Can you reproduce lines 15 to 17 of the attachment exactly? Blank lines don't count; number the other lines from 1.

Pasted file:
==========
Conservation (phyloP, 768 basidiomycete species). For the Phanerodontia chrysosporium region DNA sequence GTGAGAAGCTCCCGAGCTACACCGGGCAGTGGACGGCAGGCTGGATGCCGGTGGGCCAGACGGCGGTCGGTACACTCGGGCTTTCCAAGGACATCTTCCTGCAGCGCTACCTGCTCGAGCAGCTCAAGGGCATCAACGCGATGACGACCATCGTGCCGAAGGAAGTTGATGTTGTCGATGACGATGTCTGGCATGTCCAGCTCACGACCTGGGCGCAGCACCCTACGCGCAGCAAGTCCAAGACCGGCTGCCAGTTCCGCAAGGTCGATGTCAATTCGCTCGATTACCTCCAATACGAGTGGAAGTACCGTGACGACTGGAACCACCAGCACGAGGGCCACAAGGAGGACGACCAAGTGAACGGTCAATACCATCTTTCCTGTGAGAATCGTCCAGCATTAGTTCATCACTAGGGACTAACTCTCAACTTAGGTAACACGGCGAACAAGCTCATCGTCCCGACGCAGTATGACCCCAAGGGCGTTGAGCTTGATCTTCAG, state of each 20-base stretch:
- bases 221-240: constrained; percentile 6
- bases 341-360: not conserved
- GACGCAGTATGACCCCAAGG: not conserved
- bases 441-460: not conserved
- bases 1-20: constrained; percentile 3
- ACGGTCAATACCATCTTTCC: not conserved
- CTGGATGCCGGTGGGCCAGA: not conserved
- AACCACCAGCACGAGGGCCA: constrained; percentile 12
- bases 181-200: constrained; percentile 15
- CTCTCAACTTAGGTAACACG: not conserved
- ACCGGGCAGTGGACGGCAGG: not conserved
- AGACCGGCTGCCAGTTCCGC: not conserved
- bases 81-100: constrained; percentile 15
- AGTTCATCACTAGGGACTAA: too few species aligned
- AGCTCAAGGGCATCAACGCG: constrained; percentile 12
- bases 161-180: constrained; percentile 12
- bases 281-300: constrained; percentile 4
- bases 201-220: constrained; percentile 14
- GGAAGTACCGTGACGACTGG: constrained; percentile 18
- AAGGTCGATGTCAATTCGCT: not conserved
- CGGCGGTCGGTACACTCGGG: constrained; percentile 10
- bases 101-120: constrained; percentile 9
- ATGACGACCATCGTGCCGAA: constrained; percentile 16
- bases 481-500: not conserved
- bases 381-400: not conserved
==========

- AGTTCATCACTAGGGACTAA: too few species aligned
- AGCTCAAGGGCATCAACGCG: constrained; percentile 12
- bases 161-180: constrained; percentile 12